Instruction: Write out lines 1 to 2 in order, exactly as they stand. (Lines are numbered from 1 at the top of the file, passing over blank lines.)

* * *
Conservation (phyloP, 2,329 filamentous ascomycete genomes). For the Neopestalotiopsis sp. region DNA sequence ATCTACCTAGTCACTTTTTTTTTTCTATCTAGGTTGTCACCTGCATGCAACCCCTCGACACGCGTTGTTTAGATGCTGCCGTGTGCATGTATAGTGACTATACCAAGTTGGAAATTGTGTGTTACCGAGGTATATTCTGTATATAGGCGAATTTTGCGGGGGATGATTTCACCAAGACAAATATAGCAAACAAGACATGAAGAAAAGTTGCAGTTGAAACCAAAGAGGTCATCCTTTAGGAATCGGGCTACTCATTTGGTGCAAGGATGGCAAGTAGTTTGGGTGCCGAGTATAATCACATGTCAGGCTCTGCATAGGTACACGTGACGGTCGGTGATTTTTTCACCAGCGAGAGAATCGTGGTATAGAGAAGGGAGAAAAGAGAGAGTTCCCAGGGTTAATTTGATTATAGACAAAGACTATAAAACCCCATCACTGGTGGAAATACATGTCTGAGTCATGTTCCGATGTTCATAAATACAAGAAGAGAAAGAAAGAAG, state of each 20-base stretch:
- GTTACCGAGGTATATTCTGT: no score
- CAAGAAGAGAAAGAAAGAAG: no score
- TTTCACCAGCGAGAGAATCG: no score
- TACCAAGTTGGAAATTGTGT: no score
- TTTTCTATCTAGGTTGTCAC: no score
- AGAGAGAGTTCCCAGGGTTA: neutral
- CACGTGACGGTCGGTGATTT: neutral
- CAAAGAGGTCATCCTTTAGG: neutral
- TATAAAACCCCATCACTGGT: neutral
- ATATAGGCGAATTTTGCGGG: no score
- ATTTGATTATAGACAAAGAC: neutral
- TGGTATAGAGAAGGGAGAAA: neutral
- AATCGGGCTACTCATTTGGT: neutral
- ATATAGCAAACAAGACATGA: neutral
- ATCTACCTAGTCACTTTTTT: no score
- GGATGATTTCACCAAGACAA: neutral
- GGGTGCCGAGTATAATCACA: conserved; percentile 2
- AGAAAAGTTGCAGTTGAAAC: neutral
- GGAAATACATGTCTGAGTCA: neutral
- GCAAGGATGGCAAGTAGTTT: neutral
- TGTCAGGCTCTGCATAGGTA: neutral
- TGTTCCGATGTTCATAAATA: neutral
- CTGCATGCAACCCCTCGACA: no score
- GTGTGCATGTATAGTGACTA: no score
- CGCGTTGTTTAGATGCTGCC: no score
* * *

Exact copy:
Conservation (phyloP, 2,329 filamentous ascomycete genomes). For the Neopestalotiopsis sp. region DNA sequence ATCTACCTAGTCACTTTTTTTTTTCTATCTAGGTTGTCACCTGCATGCAACCCCTCGACACGCGTTGTTTAGATGCTGCCGTGTGCATGTATAGTGACTATACCAAGTTGGAAATTGTGTGTTACCGAGGTATATTCTGTATATAGGCGAATTTTGCGGGGGATGATTTCACCAAGACAAATATAGCAAACAAGACATGAAGAAAAGTTGCAGTTGAAACCAAAGAGGTCATCCTTTAGGAATCGGGCTACTCATTTGGTGCAAGGATGGCAAGTAGTTTGGGTGCCGAGTATAATCACATGTCAGGCTCTGCATAGGTACACGTGACGGTCGGTGATTTTTTCACCAGCGAGAGAATCGTGGTATAGAGAAGGGAGAAAAGAGAGAGTTCCCAGGGTTAATTTGATTATAGACAAAGACTATAAAACCCCATCACTGGTGGAAATACATGTCTGAGTCATGTTCCGATGTTCATAAATACAAGAAGAGAAAGAAAGAAG, state of each 20-base stretch:
- GTTACCGAGGTATATTCTGT: no score